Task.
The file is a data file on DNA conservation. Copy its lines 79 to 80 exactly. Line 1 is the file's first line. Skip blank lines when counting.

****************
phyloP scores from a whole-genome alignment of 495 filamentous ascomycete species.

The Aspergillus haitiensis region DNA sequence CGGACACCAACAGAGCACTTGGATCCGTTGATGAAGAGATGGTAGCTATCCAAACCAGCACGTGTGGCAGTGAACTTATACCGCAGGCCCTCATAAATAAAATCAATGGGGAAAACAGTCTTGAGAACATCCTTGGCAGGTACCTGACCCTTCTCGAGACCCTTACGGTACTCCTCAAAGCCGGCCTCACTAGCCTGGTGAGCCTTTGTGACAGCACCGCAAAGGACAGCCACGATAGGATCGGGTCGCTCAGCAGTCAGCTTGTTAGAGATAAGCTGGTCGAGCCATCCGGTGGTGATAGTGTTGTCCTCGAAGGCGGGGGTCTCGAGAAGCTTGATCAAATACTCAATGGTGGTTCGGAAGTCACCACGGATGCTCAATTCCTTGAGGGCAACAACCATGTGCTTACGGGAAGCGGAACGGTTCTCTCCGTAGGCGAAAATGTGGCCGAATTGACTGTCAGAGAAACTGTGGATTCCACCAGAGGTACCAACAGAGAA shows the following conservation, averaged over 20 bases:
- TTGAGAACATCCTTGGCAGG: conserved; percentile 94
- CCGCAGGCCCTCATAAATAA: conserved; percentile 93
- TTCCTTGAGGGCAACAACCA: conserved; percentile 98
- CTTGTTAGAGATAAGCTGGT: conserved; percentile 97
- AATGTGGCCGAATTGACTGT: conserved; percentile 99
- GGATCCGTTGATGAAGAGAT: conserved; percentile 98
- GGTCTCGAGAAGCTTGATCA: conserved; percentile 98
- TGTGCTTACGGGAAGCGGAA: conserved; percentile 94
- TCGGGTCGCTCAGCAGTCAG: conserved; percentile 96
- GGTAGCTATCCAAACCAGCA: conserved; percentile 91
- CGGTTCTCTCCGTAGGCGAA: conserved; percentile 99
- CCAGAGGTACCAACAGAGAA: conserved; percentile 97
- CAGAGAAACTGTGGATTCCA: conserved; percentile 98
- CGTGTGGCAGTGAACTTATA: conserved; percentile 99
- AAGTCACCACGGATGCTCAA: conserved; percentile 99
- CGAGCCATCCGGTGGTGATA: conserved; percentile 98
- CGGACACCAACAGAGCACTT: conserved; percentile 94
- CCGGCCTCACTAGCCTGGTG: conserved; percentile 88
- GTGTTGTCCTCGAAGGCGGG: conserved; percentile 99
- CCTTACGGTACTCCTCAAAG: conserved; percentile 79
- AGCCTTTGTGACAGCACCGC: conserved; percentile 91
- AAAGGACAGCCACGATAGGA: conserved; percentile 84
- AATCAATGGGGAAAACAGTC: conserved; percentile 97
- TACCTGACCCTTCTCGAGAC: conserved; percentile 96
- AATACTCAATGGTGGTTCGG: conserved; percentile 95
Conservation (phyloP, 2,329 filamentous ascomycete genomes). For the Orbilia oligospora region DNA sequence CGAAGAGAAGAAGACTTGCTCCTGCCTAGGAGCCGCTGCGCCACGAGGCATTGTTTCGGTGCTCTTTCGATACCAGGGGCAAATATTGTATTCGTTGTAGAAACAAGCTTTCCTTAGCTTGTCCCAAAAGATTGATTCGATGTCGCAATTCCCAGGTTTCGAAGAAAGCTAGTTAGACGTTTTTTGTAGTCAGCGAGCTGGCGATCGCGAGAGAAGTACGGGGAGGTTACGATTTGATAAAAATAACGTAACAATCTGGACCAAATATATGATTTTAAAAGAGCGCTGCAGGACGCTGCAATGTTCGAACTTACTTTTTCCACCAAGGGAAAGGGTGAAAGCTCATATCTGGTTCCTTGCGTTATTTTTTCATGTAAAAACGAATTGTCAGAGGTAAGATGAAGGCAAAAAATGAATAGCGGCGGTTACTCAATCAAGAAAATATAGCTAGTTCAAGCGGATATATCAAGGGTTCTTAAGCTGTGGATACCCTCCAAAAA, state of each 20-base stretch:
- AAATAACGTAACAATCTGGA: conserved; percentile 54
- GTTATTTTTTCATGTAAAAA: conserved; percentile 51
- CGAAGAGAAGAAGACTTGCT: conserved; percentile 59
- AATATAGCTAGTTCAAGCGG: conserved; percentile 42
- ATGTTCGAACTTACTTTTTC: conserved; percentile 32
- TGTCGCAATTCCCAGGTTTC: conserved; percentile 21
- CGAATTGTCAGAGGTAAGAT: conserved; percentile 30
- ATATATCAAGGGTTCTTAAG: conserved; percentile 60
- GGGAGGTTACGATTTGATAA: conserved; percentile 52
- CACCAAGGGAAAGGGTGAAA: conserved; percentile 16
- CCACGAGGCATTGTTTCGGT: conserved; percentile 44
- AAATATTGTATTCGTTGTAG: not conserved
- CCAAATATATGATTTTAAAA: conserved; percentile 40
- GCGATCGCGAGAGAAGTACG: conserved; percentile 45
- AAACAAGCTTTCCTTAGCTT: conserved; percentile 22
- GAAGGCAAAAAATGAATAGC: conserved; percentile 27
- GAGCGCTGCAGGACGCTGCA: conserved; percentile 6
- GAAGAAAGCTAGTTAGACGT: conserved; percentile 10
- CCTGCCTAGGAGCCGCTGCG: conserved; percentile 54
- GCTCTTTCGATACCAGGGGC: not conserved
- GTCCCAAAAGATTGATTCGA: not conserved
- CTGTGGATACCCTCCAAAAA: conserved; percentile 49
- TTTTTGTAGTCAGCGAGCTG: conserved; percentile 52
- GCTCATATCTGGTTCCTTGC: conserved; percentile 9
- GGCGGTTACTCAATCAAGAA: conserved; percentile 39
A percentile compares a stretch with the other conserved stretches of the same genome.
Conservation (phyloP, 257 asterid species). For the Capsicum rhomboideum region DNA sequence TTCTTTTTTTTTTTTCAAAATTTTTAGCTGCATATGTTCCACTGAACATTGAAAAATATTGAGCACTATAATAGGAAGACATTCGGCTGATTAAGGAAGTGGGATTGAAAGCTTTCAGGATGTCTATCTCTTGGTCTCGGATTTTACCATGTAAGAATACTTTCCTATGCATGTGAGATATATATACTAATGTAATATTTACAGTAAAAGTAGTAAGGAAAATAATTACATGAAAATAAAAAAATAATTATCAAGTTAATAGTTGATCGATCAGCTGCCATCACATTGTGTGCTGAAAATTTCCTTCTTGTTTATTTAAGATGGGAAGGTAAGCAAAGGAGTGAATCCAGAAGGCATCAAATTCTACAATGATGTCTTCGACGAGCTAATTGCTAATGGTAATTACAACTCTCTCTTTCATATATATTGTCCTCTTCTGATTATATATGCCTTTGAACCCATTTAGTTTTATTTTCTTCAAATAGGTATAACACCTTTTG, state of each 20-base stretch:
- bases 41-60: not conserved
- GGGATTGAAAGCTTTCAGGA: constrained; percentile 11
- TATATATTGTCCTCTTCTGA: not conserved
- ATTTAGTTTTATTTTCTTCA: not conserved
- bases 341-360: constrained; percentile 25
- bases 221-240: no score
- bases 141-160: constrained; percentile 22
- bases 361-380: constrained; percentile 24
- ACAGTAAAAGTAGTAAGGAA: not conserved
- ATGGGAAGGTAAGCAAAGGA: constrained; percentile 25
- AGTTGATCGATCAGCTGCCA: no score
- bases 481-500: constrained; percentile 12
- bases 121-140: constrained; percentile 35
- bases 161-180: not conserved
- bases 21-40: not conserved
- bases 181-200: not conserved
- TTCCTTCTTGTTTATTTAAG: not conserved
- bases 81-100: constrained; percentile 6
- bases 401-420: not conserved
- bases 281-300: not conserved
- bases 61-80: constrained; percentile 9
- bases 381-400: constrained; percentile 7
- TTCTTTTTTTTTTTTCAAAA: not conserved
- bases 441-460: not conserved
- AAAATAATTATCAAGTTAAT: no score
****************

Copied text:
- bases 441-460: not conserved
- AAAATAATTATCAAGTTAAT: no score